Glasgow 2014: South Africa's Murray aiming for triathlon gold

By Craig FrewBBC Scotland
Richard Murray

At the age of 25, Richard Murray has already become one of the most successful triathletes in Africa.

As he prepares for another gruelling season, the Olympian has his eyes firmly set on standing on the podium at Glasgow 2014.

"This season I'm hoping for top three in the world rankings and a medal in the Commonwealth Games," explains the South African.

The triathlon will open the competition on the 24 July.

Murray has been ranked fifth in the ITU World Triathlon Series for the last two years and he hopes to continue the success in 2014.

He spoke to the BBC as he joined the Queen's Baton Relay celebrations in Cape Town last week before his preparations for Glasgow got under way.

The relentless triathlon season schedule began with winning his first race of the year, the 2014 ATU African Sprint Cup triathlon on Sunday.

With a combination of World Triathlon Series, French grand-prix and Bundesliga events, Murray will compete in around 16-20 races this year.

"It's quite a lot," he added.

"The first two months of the season I will have the South African Sprint Championships, then to New Zealand and it will get really busy in May."

He represented his country at the London Olympics in 2012, finishing 17th in the race.

"I enjoyed the Olympics. It was a good stepping stone in my career," he continued.

"There were a lot of people who said I was too young. When I qualified I wouldn't say it was a total shock, but it was an amazing experience to be there and be part of it."

Richard Murray wins 2014 ATU African Sprint Cup triathlon in Cape Town, South Africa
Richard Murray winning the 2014 ATU African Sprint Cup triathlon in Cape Town, South Africa

The race in London was dominated by Team GB's Alistair and Jonathan Brownlee who claimed gold and bronze medals, a pair Murray is very familiar with.

"I have been racing against the Brownlees since I was 14 or 15 years old. They are spectacular athletes they go hard and are so disciplined," he said.

"I have got a lot of respect for them.

"At the Commonwealth Games it's going to be interesting to see how they come out after the bikes and where we all are."

At London 2012, Murray lost over a minute in the water to the eventual winner, Alistair Brownlee. During the last two years he has focused on improving his swimming.

"I have run against them a few times," Murray said of the Brownlee brothers.

"But I've had to come from behind after the swim so it will be interesting to see how that dynamic might have changed in the last couple of years.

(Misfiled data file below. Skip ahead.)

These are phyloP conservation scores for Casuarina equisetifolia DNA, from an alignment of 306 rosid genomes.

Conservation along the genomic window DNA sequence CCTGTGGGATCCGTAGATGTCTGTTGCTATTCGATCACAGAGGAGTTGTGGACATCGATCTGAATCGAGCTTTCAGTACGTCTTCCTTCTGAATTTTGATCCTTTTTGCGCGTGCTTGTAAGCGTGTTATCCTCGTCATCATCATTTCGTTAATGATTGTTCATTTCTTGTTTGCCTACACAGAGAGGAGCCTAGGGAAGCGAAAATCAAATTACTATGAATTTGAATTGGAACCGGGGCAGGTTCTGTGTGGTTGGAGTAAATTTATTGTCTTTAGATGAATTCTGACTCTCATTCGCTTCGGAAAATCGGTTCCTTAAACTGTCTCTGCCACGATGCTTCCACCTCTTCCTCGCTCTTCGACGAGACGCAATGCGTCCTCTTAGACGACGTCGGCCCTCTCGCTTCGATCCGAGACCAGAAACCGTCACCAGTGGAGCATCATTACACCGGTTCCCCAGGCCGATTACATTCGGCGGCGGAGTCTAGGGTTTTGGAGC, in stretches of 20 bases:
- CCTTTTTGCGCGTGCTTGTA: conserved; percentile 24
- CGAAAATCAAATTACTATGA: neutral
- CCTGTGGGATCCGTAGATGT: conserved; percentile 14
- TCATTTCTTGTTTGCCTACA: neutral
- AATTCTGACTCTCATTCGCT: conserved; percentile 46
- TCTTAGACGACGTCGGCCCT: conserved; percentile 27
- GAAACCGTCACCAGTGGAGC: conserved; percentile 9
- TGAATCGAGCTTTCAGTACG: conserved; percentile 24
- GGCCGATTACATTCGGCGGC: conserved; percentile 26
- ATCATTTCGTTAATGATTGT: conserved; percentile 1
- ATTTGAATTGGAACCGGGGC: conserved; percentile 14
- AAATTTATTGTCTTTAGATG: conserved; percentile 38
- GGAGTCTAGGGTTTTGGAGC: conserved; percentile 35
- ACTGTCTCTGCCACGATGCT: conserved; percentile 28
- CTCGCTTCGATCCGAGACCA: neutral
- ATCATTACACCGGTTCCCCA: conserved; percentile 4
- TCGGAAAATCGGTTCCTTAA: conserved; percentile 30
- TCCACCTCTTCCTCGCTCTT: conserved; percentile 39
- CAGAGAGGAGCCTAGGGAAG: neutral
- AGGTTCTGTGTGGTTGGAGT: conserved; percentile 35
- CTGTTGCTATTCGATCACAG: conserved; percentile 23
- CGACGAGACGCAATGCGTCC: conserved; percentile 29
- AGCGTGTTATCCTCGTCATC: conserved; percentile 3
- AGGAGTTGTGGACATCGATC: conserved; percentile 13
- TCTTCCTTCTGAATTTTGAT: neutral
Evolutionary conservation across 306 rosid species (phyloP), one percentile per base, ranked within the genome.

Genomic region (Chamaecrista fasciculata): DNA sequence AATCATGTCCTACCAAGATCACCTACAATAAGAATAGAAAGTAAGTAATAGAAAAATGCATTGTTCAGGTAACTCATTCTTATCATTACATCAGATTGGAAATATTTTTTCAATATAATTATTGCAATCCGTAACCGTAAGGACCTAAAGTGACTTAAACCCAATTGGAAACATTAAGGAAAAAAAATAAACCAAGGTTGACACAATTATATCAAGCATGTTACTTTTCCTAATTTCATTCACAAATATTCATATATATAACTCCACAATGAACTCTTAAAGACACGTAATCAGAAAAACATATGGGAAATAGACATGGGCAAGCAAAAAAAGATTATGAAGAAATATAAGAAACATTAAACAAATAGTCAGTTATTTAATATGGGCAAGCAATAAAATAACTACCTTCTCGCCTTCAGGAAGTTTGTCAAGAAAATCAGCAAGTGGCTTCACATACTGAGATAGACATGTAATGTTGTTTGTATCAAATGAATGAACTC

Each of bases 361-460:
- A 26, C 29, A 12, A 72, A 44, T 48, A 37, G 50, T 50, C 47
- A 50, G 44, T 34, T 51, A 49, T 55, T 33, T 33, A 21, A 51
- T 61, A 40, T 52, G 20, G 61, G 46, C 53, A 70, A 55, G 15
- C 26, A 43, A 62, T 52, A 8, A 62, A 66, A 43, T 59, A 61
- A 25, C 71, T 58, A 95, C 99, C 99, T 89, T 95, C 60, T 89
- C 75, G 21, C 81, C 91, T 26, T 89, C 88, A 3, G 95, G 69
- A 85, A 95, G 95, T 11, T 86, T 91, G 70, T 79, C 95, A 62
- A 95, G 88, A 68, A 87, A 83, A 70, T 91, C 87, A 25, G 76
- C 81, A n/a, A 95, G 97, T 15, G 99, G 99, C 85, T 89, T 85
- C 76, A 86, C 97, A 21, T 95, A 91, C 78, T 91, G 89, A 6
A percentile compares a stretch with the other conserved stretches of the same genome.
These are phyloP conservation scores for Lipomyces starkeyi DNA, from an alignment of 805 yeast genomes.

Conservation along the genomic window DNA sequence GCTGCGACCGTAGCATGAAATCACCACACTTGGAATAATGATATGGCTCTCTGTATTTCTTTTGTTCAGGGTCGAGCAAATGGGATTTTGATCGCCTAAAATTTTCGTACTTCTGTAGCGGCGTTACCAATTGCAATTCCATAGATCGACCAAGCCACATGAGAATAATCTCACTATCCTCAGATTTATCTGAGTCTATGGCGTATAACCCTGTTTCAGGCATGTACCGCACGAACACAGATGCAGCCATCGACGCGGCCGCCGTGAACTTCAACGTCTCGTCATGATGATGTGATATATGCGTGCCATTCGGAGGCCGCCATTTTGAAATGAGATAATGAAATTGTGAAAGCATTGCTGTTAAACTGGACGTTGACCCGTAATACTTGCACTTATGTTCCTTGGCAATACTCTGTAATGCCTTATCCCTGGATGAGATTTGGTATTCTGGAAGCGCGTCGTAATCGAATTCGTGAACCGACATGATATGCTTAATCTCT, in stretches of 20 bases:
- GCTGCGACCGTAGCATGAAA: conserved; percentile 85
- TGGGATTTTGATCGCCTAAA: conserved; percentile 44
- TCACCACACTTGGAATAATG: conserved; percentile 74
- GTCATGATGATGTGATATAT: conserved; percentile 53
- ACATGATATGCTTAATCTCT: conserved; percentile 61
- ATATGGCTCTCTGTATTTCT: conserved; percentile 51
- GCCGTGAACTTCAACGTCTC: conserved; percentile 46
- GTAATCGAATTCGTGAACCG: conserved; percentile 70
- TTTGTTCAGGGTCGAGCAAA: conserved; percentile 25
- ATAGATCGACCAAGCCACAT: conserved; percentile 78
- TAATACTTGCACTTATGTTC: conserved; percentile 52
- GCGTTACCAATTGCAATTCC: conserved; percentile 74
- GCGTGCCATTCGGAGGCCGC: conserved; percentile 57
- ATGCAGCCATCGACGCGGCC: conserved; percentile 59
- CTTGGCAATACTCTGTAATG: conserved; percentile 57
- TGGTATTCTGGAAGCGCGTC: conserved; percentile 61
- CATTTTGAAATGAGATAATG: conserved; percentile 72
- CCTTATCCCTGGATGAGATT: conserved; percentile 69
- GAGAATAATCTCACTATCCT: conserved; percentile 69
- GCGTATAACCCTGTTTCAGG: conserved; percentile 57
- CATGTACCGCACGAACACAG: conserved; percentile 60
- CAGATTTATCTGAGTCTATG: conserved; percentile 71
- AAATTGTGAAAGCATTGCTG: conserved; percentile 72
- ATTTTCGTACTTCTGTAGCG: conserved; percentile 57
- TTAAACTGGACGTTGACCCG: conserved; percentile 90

"Triathlon is very a selfish sport. If you think about the competition you are putting yourself backwards.

"I've come to realise more and more, that my focus needs to be on my own performance."

Triathlon is a relatively new Commonwealth sport, making its first appearance at the 2002 Games. It was not included in Delhi 2010 but will return for the competition in Strathclyde Park in Lanarkshire.

Similar to the ITU World Series, the Olympic and Commonwealth Games are draft-legal triathlons, which allows athletes to draft behind other athletes to save energy. It can encourage a tactical approach, particularly on the cycling section of the race.

Murray believes he is beginning to notice a change in the nature of triathlons.

"It is becoming more of a team-orientated event," he says. "I have noticed a trend of team roles, and more orchestrated performances.

"It used to be complete individuals against each other and now I wouldn't say people are employing others, but they are planning things better.

"It's something you have to think about and make sure you pre-plan."

Strategy is becoming ever more vital, as witnessed in Jonathan Brownlee's defeat by Javier Gomez in in the ITU World Triathlon grand final in London last year, when his brother referred to him as a "tactical numpty".

Murray is already thinking about the tactics for Glasgow and how to claim his maiden Commonwealth medal.

"There are a lot of good swimmers, and not much of a mid-field in the event so you could see a breakaway forming," he explained.

"When the Brownlees come out of the water it could be the two of them making a breakaway by themselves.

"Australia's Aaron Royle could be right up there as well.

"It's going to be interesting to see what is going to happen."

Fitness, tactics, a will to win - the triathlon should provide Games spectators with plenty of drama.

The Queen's Baton Relay is travelling around the all the nations and territories of the Commonwealth in the build-up to the Games in Glasgow this summer.

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